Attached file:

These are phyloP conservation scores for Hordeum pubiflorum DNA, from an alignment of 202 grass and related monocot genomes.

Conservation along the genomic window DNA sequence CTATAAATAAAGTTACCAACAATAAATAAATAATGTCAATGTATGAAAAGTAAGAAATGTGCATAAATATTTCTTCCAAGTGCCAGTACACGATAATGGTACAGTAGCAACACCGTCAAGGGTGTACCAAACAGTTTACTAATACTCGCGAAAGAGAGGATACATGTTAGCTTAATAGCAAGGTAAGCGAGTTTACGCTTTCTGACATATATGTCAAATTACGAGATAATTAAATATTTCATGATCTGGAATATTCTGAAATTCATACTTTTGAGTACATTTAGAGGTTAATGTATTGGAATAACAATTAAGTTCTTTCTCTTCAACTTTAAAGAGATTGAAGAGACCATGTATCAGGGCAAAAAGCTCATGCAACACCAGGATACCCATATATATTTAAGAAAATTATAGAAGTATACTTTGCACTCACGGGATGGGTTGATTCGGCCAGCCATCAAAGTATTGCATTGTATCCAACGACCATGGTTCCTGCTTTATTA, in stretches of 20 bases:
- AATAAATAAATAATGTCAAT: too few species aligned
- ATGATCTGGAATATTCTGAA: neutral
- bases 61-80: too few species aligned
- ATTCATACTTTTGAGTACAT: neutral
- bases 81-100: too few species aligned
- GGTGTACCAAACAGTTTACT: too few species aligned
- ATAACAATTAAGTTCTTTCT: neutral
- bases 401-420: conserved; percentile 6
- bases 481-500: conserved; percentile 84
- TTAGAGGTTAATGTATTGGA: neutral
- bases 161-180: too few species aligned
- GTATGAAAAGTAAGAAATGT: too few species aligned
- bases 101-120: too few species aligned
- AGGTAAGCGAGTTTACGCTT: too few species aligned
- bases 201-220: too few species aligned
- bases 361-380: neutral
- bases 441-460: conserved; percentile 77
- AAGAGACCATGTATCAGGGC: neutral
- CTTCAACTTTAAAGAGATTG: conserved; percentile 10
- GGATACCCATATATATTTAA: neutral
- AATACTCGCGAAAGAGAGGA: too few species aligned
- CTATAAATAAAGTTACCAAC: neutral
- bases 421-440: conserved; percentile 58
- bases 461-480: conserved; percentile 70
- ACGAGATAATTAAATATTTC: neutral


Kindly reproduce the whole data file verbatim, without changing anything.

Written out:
These are phyloP conservation scores for Hordeum pubiflorum DNA, from an alignment of 202 grass and related monocot genomes.

Conservation along the genomic window DNA sequence CTATAAATAAAGTTACCAACAATAAATAAATAATGTCAATGTATGAAAAGTAAGAAATGTGCATAAATATTTCTTCCAAGTGCCAGTACACGATAATGGTACAGTAGCAACACCGTCAAGGGTGTACCAAACAGTTTACTAATACTCGCGAAAGAGAGGATACATGTTAGCTTAATAGCAAGGTAAGCGAGTTTACGCTTTCTGACATATATGTCAAATTACGAGATAATTAAATATTTCATGATCTGGAATATTCTGAAATTCATACTTTTGAGTACATTTAGAGGTTAATGTATTGGAATAACAATTAAGTTCTTTCTCTTCAACTTTAAAGAGATTGAAGAGACCATGTATCAGGGCAAAAAGCTCATGCAACACCAGGATACCCATATATATTTAAGAAAATTATAGAAGTATACTTTGCACTCACGGGATGGGTTGATTCGGCCAGCCATCAAAGTATTGCATTGTATCCAACGACCATGGTTCCTGCTTTATTA, in stretches of 20 bases:
- AATAAATAAATAATGTCAAT: too few species aligned
- ATGATCTGGAATATTCTGAA: neutral
- bases 61-80: too few species aligned
- ATTCATACTTTTGAGTACAT: neutral
- bases 81-100: too few species aligned
- GGTGTACCAAACAGTTTACT: too few species aligned
- ATAACAATTAAGTTCTTTCT: neutral
- bases 401-420: conserved; percentile 6
- bases 481-500: conserved; percentile 84
- TTAGAGGTTAATGTATTGGA: neutral
- bases 161-180: too few species aligned
- GTATGAAAAGTAAGAAATGT: too few species aligned
- bases 101-120: too few species aligned
- AGGTAAGCGAGTTTACGCTT: too few species aligned
- bases 201-220: too few species aligned
- bases 361-380: neutral
- bases 441-460: conserved; percentile 77
- AAGAGACCATGTATCAGGGC: neutral
- CTTCAACTTTAAAGAGATTG: conserved; percentile 10
- GGATACCCATATATATTTAA: neutral
- AATACTCGCGAAAGAGAGGA: too few species aligned
- CTATAAATAAAGTTACCAAC: neutral
- bases 421-440: conserved; percentile 58
- bases 461-480: conserved; percentile 70
- ACGAGATAATTAAATATTTC: neutral